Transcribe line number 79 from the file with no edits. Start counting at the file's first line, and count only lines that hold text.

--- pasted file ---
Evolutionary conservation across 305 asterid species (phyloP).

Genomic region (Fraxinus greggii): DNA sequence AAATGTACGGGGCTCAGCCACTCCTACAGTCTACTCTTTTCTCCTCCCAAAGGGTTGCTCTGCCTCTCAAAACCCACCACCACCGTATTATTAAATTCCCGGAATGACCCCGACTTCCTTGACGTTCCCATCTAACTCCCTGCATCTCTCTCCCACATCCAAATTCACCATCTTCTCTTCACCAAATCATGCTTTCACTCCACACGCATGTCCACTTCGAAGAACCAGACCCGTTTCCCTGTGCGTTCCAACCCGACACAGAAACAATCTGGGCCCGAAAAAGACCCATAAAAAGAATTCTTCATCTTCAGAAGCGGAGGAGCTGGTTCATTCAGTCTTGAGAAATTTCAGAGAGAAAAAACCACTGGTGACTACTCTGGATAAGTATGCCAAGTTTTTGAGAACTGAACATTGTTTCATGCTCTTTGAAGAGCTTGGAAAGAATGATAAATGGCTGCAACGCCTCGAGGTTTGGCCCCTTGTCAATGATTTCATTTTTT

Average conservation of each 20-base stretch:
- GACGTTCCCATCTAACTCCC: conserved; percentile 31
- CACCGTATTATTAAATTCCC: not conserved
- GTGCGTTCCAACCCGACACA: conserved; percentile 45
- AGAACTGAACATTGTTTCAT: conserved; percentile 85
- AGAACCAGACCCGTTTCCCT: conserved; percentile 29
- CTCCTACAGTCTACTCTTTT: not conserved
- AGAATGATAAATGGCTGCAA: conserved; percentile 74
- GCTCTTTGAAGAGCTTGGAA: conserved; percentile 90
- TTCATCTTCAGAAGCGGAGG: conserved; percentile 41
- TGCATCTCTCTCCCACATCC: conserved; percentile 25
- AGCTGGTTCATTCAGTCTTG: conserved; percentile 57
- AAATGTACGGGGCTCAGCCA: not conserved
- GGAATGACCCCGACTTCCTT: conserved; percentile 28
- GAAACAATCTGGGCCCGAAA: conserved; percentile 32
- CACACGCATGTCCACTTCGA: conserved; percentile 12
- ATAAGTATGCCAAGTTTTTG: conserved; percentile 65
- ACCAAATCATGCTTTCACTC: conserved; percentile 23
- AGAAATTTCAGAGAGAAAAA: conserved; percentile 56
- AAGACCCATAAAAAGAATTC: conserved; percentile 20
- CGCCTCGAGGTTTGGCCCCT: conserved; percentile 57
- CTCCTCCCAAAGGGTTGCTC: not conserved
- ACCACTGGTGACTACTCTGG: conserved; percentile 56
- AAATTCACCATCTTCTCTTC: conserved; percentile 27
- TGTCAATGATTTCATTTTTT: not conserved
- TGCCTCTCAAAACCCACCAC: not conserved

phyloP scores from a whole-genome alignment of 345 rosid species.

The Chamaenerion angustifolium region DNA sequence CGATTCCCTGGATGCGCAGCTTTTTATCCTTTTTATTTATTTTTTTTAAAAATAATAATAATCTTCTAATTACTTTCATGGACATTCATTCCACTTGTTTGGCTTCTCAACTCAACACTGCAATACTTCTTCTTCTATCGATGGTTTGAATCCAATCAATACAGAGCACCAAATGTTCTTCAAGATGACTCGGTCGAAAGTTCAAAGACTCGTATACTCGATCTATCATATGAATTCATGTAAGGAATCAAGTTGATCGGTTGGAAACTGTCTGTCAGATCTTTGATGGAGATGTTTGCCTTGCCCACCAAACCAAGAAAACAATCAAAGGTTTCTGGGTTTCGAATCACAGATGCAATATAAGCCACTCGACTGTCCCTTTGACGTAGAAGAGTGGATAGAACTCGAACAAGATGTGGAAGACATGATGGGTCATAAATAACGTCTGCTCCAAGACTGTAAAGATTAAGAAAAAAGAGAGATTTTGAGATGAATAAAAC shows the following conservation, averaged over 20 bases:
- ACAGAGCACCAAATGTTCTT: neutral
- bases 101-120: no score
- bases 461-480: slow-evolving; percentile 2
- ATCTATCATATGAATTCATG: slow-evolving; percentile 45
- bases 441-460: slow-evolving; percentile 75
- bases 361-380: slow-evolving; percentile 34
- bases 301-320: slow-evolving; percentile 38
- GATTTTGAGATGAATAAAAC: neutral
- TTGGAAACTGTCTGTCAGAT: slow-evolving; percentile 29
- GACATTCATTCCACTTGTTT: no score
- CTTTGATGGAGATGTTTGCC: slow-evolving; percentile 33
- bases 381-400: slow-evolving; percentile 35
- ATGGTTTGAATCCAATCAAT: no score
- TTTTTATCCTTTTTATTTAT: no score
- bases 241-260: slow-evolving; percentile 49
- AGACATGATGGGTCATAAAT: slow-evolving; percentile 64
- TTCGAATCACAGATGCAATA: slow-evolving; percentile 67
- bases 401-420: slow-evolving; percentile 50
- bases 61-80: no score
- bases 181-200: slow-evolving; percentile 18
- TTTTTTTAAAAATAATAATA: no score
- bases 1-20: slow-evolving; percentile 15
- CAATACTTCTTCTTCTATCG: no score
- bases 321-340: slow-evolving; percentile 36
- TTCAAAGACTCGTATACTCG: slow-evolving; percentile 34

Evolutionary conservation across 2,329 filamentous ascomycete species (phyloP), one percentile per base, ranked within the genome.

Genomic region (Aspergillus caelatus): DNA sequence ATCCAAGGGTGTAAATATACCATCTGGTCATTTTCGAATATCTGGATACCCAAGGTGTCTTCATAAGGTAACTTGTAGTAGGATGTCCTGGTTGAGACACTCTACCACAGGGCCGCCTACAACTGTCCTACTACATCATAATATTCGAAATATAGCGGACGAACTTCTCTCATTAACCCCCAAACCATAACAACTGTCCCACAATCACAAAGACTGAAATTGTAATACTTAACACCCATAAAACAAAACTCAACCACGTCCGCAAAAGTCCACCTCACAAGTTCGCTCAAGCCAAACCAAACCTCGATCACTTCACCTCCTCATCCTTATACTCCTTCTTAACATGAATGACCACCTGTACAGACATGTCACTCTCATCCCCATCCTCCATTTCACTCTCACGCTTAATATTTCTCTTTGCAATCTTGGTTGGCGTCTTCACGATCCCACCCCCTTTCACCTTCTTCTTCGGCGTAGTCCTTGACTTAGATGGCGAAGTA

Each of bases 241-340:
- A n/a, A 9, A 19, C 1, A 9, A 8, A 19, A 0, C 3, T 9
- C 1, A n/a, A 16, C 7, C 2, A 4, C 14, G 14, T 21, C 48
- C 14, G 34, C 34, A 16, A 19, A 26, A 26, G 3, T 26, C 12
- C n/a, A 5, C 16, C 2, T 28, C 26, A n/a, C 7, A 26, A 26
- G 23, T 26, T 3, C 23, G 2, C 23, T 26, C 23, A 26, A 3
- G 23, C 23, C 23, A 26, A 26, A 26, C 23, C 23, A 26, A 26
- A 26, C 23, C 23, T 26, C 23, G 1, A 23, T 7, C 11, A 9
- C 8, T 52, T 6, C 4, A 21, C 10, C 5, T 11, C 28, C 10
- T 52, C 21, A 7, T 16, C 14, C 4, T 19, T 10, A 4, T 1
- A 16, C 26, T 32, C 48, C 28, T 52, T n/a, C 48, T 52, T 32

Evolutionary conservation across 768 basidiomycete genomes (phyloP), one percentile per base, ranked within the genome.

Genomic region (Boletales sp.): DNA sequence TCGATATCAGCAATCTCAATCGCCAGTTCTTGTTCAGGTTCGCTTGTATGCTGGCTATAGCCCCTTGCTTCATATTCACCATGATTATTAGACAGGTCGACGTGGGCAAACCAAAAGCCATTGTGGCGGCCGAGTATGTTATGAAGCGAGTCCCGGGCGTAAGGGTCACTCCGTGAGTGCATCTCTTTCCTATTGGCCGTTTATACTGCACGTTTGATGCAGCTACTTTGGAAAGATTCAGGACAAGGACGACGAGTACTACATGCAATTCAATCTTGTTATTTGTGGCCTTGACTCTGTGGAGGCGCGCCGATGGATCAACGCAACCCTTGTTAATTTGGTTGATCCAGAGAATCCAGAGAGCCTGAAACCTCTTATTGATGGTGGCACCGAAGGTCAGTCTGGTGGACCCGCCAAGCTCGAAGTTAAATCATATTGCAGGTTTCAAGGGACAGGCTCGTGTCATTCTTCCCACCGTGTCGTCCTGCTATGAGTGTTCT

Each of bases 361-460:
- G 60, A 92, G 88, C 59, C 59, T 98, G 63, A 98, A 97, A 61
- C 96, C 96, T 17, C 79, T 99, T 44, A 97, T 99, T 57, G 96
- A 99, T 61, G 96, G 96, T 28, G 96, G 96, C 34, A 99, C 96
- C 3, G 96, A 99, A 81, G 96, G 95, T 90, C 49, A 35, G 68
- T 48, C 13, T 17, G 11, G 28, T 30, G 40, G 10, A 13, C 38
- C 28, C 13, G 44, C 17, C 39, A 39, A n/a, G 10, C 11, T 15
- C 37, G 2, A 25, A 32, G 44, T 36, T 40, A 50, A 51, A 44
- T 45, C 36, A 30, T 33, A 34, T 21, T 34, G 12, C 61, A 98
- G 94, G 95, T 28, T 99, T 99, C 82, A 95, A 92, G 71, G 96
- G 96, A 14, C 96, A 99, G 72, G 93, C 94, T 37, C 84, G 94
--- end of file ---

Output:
- T 45, C 36, A 30, T 33, A 34, T 21, T 34, G 12, C 61, A 98